Editor's Note :

Editor's Note :

In previous years, the Court released orders the morning after the Court’s “Long Conference.” It has not done so this year. Beginning last Term, the Court consistently considered petitions at least two times before granting certiorari. To the extent that practice continues -- and there is no affirmative evidence the Court intends to drop it -- so we are again doubtful that certiorari will be granted in any cases today.

Astrue v. Capato

Docket No. Op. Below Argument Opinion Vote Author Term
11-159 3d Cir. Mar 19, 2012
Tr.
May 21, 2012 9-0 Ginsburg OT 2011

Holding: The Social Security Administration interprets the Social Security Act to allow children conceived after their father’s death to qualify for Social Security survivors benefits only if they could inherit from their father under state intestacy law. That reading, the Court held, is better attuned to the statute’s text and its design to benefit primarily those supported by the deceased wage earner in his or her lifetime. Moreover, even if the SSA’s longstanding interpretation is not the only reasonable one, it is at least a permissible construction entitled to deference under Chevron U. S. A. Inc. v. Natural Resources Defense Council, Inc.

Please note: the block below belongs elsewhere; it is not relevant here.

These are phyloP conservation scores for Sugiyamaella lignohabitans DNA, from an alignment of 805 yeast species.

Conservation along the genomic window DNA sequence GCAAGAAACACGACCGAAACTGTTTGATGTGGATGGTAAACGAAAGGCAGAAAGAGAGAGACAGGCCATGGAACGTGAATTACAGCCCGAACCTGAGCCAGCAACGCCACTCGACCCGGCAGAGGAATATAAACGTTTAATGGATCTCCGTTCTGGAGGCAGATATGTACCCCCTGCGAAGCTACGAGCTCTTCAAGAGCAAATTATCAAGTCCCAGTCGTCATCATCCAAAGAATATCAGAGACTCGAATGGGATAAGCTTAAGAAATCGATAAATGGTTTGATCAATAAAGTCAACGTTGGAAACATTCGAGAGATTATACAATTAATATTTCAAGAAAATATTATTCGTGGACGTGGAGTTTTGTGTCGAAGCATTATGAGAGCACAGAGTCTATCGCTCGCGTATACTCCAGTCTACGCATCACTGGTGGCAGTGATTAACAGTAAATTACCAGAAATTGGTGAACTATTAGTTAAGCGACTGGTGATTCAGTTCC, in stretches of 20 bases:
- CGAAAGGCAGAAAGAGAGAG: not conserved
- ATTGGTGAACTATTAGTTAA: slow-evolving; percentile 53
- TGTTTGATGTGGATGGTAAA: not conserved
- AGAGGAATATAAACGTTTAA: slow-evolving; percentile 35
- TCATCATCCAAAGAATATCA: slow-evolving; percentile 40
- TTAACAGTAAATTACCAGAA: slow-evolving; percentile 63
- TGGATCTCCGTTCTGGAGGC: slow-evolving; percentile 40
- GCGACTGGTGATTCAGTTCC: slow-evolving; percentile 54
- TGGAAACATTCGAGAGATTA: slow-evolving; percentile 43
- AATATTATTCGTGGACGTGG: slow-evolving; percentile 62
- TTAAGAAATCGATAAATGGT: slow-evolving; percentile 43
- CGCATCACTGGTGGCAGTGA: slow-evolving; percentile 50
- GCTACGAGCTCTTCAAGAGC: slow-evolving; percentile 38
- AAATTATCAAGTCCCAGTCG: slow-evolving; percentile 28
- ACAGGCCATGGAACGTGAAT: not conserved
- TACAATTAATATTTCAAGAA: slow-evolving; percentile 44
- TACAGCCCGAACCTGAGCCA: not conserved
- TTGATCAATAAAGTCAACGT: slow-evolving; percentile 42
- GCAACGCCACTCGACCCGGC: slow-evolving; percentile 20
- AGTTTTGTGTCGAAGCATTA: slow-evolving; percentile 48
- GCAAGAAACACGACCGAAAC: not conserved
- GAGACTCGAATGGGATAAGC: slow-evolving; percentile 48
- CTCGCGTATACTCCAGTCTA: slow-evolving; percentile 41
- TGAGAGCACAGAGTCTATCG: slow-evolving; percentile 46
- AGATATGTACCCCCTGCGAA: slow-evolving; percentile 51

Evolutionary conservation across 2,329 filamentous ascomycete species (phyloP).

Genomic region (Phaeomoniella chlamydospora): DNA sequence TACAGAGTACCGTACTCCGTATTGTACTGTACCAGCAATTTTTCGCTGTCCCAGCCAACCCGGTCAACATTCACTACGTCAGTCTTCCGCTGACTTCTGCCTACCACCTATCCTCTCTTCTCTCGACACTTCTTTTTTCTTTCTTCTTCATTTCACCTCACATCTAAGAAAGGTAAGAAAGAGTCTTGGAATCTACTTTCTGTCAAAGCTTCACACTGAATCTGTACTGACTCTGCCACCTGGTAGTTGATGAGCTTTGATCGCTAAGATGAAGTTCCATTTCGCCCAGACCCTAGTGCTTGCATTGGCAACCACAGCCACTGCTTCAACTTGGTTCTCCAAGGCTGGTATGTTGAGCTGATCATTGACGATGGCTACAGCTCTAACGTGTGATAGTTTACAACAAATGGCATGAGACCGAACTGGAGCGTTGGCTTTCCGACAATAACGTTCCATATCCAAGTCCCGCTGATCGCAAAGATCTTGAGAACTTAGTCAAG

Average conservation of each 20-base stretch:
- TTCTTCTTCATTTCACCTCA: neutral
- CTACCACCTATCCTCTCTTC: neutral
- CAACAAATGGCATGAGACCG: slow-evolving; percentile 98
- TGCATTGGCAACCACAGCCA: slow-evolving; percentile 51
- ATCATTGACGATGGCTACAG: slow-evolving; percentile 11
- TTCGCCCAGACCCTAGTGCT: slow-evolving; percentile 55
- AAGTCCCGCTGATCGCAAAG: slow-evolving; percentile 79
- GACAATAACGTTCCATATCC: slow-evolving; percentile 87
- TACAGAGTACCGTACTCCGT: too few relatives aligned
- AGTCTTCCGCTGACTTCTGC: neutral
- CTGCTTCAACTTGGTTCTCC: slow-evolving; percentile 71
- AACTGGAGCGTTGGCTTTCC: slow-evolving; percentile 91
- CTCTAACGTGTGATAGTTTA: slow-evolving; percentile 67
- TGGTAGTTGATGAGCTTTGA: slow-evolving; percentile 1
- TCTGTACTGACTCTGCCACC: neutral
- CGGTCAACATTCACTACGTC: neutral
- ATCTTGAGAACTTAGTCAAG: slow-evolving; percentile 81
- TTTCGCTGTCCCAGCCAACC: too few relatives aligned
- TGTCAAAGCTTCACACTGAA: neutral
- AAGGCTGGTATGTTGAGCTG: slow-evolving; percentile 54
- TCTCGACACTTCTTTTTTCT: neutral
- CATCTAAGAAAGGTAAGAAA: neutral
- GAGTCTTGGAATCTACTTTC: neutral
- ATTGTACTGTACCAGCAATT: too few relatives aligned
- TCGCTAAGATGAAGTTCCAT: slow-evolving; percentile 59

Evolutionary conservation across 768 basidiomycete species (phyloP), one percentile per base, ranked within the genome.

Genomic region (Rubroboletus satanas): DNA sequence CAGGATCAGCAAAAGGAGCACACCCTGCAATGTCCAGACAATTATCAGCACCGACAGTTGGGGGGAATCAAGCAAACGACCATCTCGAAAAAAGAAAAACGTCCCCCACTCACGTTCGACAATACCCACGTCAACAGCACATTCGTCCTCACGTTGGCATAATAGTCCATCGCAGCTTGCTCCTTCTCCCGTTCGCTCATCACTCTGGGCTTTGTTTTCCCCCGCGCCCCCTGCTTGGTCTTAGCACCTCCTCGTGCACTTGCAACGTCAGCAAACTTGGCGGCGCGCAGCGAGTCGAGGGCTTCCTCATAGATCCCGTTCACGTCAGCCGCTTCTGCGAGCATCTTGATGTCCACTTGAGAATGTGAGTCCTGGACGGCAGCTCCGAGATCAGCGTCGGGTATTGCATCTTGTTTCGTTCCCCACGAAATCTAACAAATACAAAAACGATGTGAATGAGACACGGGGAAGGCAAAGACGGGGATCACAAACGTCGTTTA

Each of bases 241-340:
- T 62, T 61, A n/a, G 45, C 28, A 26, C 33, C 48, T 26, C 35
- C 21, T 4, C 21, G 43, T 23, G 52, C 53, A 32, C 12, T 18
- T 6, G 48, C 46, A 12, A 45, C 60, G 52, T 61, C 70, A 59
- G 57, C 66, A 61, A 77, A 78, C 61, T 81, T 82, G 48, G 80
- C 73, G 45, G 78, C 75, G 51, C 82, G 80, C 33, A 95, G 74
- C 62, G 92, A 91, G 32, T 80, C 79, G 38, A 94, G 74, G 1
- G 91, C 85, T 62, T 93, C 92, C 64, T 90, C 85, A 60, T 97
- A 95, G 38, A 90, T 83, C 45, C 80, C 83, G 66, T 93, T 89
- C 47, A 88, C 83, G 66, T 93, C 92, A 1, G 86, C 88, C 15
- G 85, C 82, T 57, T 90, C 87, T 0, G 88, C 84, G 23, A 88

Plain English Summary: A child conceived and born after a parent’s death cannot rely solely on a genetic connection to the deceased parent in order to qualify for Social Security survivors benefits. Siding with the Social Security Administration’s interpretation of the law, the Court held that all children, including those born via assisted reproduction technology, must either demonstrate that they would be eligible to inherit from their late parent under state law or satisfy one of the statutory alternatives to that requirement. The SSA’s interpretation was more consistent with the core purpose of the Act, which is to protect family members who depend on another family member’s income from hardship if that family member dies.

Judgment: Reversed and remanded, 9-0, in an opinion by Justice Ginsburg on May 21, 2012.

SCOTUSblog Coverage

Briefs and Documents

Merits Briefs for the Petitioner

Merits Briefs for the Respondents

Amicus Briefs in Support of the Respondents

Certiorari-stage documents

 
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